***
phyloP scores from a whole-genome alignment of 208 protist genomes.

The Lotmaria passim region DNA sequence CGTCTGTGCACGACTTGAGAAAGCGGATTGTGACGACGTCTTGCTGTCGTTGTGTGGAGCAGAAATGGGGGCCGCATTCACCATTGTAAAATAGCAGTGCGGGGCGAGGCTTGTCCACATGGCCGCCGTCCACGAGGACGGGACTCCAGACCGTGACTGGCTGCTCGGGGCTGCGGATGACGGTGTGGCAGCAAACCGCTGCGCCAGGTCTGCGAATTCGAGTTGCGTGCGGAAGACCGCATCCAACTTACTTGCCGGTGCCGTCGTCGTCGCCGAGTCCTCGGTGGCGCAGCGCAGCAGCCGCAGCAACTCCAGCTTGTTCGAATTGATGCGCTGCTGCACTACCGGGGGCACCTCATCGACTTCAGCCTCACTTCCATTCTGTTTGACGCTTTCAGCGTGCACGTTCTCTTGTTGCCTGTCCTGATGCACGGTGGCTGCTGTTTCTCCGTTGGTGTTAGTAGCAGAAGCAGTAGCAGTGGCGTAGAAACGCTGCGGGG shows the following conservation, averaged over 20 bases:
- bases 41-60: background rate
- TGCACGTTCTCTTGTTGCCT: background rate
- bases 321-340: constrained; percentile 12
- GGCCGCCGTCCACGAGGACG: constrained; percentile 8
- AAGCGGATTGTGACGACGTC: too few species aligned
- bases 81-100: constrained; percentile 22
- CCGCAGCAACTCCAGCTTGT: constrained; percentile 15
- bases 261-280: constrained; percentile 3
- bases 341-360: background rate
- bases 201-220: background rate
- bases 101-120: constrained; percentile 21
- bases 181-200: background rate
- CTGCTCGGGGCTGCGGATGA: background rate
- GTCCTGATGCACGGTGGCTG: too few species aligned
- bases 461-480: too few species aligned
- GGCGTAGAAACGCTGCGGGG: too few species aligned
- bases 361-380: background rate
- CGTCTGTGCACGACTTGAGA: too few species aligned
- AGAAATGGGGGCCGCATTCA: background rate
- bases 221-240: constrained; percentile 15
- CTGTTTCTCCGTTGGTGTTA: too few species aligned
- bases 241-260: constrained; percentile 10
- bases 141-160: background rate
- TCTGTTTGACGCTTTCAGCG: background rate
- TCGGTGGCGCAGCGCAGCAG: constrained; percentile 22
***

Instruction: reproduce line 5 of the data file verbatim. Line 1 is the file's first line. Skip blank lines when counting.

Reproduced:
- bases 321-340: constrained; percentile 12